Education

Roman Numbers

You can see numbers everywhere. Life is miserable without numbers in this digital world. When we have a look at our past the Romans made use of distinct numbers. But the mesmerizing part is till today we can see these numbers in use. Ex: On the clocks, as chapter numbers, etc. Let us learn about these roman numbers or numerals now.

The Roman numerals make use of seven Latin letters. The letters are I, V, X, L, C, D, and M standing respectively for 1, 5, 10, 50, 100, 500, and 1,000 in the Hindu-Arabic numeral system.

The combination of these letters or symbols are used to write various numbers. 

Rules to Write Roman Numerals

There are some simple rules to make it easier to write Roman numbers. They are as follows:

  • Add the numbers if the smaller numbers follow the larger numbers. 

Ex: In the Roman numeral XV, you add 10 and 5, which makes it 15.

  • Subtract the smaller number from the larger number when the smaller number precedes the larger number.
    Ex: In the Roman numeral IX, you subtract 1 from 10, which makes 9.
  • You cannot use four identical letters in a row while writing Roman numbers.

Ex: VVV is 5+5+5 = 15. For writing 20 you don’t use VVVV, instead we write it as XX.

  • To represent bigger numbers, use a line on top of the letter. This indicates that the number should be multiplied by thousand.

Ex: X = 10 1000 = 10000.

  • You can use both uppercase and lowercase letters to write /roman numbers.

Ex: VI = vi = 6.

  • Let us write Roman numbers from 1 to 20 using the above mentioned rules.

1 – I, 2 – II, 3 – III, 4 – IV, 5 – V, 6 – VI, 7 – VII, 8 – VIII, 9 – IX, 10 – X, 11 – XI, 12 – XII, 13 – XIII, 14 XIV, 15 – XV, 16 – XVI, 17 – XVII, 18 – XVIII, 19 – XIX, 20 – XX.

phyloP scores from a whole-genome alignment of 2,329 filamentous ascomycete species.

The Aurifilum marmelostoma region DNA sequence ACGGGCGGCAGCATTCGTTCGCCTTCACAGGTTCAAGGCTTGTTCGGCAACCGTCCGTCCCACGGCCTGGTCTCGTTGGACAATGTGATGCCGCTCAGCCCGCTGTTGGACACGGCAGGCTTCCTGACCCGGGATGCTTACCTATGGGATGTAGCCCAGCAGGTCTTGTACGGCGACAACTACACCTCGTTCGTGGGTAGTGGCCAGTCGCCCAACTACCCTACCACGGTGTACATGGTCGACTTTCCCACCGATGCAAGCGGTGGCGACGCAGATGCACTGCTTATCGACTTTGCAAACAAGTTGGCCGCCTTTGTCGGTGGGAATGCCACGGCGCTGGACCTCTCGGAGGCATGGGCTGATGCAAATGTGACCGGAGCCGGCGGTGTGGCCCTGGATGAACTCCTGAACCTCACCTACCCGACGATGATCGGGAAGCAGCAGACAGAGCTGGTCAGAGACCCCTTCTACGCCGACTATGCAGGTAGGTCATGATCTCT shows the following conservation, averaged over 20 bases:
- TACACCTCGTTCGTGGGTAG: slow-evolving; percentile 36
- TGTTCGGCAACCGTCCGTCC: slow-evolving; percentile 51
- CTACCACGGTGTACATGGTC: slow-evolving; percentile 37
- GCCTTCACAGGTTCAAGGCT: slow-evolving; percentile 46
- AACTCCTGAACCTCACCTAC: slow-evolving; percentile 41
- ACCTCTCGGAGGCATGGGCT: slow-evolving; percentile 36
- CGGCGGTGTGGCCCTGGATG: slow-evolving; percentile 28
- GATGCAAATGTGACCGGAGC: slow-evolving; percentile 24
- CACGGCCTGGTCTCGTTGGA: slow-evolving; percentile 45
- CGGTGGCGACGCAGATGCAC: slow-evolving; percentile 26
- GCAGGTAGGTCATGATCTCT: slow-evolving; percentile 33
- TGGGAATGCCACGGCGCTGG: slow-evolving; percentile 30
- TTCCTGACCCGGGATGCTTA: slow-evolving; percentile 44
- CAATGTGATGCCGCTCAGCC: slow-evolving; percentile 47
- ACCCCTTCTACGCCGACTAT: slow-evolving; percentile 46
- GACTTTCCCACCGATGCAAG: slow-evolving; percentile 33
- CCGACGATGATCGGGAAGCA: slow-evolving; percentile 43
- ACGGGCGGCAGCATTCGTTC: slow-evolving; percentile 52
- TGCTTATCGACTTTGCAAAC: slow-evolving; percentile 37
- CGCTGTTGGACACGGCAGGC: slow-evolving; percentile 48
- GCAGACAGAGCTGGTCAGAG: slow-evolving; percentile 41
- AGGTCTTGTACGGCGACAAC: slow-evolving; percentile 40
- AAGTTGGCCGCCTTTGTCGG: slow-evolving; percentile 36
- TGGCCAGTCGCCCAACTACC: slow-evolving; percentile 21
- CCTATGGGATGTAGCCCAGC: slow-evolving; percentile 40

Translating Roman Numerals

For translating longer Roman numbers, you have to break them into parts. Ex: To translate MMCDXVII a number, you can follow these steps

  1. M is for the thousands (1000). Hence MM = 2000
  2. CD is for the hundreds (500 -100 = 400).
  3. X is for the tens, where X = 10.
  4. VII is for the ones (5 + 1+1 = 7).

By adding all these we get 2000 + 400 + 10 + 7 = 2417.

Worked Examples:

Example 1: Rihan wants to know if it’s time for his music class or not. He has his class at 7 o clock. Will you help him? The shorthand of the clock passed the roman numeral VI and the long hand points at VI. What hour is it?

Solution: The shorthand of the clock crossed VI = 6, and the long hand is pointing VI = 6. Hence the time is 6.30. So Rihan has still 30 minutes left for his music class. 

Example 2: Find the Value of DCXVI + (LVIII – X) + XXXV.

Solution: DCXV = 500+100+10+5 = 615, LVIII = 50+5+3 = 58, (LVIII – X) = (58 – 10) = 48, and XXXV = 10+10+10+5 = 35. 

Hence DCXVI + (LVIII – X) + XXXV = 615 + 48 + 35 = 698 = DCXCVIII.

Example 3: Write in Roman numbers: 10485.

Solution: 10000 = X , 400 = CD, 80 = LXXX and 5 = V

So 10485 =  XCDLXXXV.

Thus you write the numbers in Roman, you can learn more about Roman numbers by attending online math classes at Cuemath. For more details visit their website. 

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